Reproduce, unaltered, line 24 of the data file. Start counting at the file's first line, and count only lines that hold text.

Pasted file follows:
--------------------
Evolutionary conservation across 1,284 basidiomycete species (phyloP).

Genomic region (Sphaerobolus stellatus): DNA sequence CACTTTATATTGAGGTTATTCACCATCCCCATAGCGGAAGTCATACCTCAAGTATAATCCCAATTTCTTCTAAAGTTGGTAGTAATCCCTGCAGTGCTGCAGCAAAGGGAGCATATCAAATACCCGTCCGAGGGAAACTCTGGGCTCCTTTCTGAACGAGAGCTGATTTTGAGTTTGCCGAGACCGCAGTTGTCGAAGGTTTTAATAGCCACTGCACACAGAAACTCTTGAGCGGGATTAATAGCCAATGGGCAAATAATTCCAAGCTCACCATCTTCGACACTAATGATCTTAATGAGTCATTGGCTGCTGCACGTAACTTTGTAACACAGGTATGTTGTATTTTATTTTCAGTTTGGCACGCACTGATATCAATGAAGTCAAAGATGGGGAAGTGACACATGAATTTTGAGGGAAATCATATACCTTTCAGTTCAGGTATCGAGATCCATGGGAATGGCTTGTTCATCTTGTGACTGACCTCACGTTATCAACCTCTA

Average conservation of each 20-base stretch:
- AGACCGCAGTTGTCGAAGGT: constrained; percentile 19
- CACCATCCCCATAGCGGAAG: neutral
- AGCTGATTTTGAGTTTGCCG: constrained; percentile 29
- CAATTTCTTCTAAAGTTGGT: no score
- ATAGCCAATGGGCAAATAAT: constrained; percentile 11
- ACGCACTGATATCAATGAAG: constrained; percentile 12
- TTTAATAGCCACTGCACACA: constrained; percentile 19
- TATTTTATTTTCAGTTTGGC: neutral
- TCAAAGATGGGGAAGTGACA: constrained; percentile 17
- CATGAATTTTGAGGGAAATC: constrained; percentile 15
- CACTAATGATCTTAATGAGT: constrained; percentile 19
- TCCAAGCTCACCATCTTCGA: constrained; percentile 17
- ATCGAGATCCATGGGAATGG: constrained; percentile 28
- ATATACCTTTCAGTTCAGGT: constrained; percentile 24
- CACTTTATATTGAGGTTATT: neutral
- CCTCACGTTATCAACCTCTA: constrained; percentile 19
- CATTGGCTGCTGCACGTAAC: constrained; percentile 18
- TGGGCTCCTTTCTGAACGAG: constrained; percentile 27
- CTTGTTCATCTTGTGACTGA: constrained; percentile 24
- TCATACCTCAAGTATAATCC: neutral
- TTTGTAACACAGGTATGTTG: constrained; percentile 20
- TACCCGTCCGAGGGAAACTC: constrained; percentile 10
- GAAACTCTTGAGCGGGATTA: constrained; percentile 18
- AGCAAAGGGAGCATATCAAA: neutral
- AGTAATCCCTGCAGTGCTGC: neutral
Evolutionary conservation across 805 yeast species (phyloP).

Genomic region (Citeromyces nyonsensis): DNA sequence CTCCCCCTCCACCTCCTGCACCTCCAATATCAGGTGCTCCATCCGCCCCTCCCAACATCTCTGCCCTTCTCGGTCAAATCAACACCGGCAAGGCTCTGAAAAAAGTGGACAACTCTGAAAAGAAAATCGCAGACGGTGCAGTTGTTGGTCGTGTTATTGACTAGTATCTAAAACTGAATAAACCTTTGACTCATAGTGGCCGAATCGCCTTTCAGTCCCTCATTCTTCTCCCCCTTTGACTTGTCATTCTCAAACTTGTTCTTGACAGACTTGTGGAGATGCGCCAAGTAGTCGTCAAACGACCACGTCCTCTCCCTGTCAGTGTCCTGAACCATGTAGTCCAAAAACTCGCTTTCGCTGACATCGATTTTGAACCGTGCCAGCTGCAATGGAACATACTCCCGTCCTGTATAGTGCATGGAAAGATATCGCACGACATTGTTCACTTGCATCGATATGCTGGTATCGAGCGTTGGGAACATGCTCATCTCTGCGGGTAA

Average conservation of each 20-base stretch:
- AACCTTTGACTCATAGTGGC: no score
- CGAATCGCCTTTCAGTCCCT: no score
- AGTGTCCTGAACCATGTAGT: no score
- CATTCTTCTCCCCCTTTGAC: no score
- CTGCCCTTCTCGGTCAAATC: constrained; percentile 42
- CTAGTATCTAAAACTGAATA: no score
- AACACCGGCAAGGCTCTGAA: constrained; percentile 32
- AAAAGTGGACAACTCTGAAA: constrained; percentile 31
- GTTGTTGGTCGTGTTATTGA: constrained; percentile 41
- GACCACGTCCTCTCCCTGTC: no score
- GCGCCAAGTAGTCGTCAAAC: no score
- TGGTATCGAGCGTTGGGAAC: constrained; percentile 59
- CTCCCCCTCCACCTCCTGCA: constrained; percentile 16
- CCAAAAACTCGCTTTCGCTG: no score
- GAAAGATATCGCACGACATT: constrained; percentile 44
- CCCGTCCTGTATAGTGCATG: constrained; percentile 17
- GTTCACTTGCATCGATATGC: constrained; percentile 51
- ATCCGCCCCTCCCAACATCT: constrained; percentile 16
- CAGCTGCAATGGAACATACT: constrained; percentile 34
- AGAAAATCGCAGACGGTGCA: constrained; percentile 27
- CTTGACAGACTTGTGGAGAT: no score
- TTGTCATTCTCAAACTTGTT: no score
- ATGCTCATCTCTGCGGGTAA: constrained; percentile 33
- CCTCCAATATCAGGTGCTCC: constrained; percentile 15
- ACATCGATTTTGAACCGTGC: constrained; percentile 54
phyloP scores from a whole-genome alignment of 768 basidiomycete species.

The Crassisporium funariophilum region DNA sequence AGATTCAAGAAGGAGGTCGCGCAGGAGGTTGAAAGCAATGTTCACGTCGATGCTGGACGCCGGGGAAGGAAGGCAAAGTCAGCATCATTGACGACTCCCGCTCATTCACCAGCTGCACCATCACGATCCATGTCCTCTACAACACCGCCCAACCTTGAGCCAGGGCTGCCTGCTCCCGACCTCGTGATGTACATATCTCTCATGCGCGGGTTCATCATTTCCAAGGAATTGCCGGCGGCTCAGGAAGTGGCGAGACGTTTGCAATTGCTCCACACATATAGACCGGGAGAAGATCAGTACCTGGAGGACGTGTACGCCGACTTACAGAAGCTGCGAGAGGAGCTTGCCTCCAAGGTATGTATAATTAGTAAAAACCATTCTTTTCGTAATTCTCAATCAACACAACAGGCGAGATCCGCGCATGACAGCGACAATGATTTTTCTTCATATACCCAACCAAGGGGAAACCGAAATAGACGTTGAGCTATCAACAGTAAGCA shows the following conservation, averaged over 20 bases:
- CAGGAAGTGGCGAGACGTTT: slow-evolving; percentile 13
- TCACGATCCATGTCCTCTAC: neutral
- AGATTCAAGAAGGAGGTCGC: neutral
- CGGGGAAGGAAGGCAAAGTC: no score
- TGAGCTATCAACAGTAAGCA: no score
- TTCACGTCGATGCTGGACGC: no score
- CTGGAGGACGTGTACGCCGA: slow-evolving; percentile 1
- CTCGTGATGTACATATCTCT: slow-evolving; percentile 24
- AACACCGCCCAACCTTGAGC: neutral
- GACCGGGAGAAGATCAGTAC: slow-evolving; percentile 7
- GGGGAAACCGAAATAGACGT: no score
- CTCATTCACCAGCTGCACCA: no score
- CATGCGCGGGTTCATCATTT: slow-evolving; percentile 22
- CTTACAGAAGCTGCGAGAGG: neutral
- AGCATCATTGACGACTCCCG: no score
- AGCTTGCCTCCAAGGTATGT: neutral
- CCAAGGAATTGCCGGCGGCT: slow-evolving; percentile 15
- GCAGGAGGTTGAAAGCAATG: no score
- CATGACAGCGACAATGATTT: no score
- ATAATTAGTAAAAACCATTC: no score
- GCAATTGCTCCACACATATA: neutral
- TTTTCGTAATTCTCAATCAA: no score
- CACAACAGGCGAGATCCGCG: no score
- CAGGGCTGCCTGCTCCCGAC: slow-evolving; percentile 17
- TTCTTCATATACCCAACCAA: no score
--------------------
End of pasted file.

- TTTGTAACACAGGTATGTTG: constrained; percentile 20